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Review

Pterostilbene in Cancer Therapy

1
Department of Physiology, Faculty of Medicine and Odontology, University of Valencia, 15 Av. Blasco Ibañez, 46010 Valencia, Spain
2
Department of Surgery, Division of Gynecologic Surgery, City of Hope, 1500 East Duarte Rd, Duarte, CA 91010, USA
3
Elysium Health Inc., 434 Broadway, New York, NY 10013, USA
*
Author to whom correspondence should be addressed.
Academic Editor: Jose Manuel Martinez-Martos
Antioxidants 2021, 10(3), 492; https://doi.org/10.3390/antiox10030492
Received: 14 February 2021 / Revised: 16 March 2021 / Accepted: 19 March 2021 / Published: 21 March 2021
(This article belongs to the Special Issue Antioxidants and Cancer)
Natural polyphenols are organic chemicals which contain phenol units in their structures and possess antitumor properties. However, a key problem is their short half-life and low bioavailability under in vivo conditions. Pterostilbene (3,5-dimethoxy-4′-hydroxystilbene; PT) is a phytoalexin originally isolated from the heartwood of red sandalwood. As recently reported by our group, PT was shown to be effective in the treatment of melanoma. Counterintuitively, PT is not effective (cytotoxic) against melanoma in vitro, and only under in vivo conditions does PT display its anticancer activity. This study elucidated that PT can be effective against melanoma through the inhibition of adrenocorticotropic hormone production in the brain of a mouse, which weakens the Nrf2-dependent antioxidant defenses of melanoma and also pancreatic cancers. This results in both the inhibition of tumor growth and sensitization of the tumor to oxidative stress. Moreover, PT can promote cancer cell death via a mechanism involving lysosomal membrane permeabilization. Different grades of susceptibility were observed among the different cancer cells depending on their lysosomal heat shock protein 70 content, a known stabilizer of lysosomal membranes. In addition, the safety of PT administered i.v. has been evaluated in mice. PT was found to be pharmacologically safe because it showed no organ-specific or systemic toxicity (including tissue histopathologic examination and regular hematology and clinical chemistry data) even when administered i.v. at a high dose (30 mg/kg per day × 23 days). Moreover, new pharmacological advances are being developed to increase its bioavailability and, thereby, its bioefficacy. Therefore, although applications of PT in cancer therapy are just beginning to be explored, it represents a potential (and effective) adjuvant/sensitizing therapy which may improve the results of various oncotherapies. The aim of this review is to present and discuss the results that in our opinion best support the usefulness of PT in cancer therapy, making special emphasis on the in vivo evidence. View Full-Text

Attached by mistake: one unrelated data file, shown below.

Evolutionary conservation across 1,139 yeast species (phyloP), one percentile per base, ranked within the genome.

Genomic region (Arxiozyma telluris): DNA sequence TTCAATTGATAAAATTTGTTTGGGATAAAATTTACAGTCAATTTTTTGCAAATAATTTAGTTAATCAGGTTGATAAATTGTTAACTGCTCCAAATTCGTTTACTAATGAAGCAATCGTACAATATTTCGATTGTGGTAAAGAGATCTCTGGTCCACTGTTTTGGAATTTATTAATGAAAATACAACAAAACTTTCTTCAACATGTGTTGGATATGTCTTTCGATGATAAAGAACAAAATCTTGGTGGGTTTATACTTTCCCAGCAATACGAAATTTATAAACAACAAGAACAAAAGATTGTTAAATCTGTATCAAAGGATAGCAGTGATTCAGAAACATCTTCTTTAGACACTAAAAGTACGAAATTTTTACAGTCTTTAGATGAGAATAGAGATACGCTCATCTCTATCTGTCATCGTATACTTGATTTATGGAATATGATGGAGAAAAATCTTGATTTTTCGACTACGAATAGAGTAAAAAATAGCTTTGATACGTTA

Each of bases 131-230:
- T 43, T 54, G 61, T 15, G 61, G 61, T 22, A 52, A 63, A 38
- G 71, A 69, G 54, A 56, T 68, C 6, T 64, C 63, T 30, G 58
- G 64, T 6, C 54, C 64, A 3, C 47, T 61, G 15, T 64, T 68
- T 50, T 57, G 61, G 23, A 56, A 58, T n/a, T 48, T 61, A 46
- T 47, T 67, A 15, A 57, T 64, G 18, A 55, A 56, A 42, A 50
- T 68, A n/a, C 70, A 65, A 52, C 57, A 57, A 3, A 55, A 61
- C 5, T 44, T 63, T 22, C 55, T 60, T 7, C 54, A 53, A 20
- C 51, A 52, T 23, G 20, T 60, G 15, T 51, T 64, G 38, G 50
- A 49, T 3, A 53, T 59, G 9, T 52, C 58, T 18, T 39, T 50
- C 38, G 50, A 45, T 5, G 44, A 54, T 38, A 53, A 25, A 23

Keywords: pterostilbene; polyphenols; stilbenes; cancer; oxidative stress; heat-shock proteins pterostilbene; polyphenols; stilbenes; cancer; oxidative stress; heat-shock proteins
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MDPI and ACS Style

Obrador, E.; Salvador-Palmer, R.; Jihad-Jebbar, A.; López-Blanch, R.; Dellinger, T.H.; Dellinger, R.W.; Estrela, J.M. Pterostilbene in Cancer Therapy. Antioxidants 2021, 10, 492. https://doi.org/10.3390/antiox10030492

AMA Style

Obrador E, Salvador-Palmer R, Jihad-Jebbar A, López-Blanch R, Dellinger TH, Dellinger RW, Estrela JM. Pterostilbene in Cancer Therapy. Antioxidants. 2021; 10(3):492. https://doi.org/10.3390/antiox10030492

Chicago/Turabian Style

Obrador, Elena, Rosario Salvador-Palmer, Ali Jihad-Jebbar, Rafael López-Blanch, Thanh H. Dellinger, Ryan W. Dellinger, and José M. Estrela 2021. "Pterostilbene in Cancer Therapy" Antioxidants 10, no. 3: 492. https://doi.org/10.3390/antiox10030492

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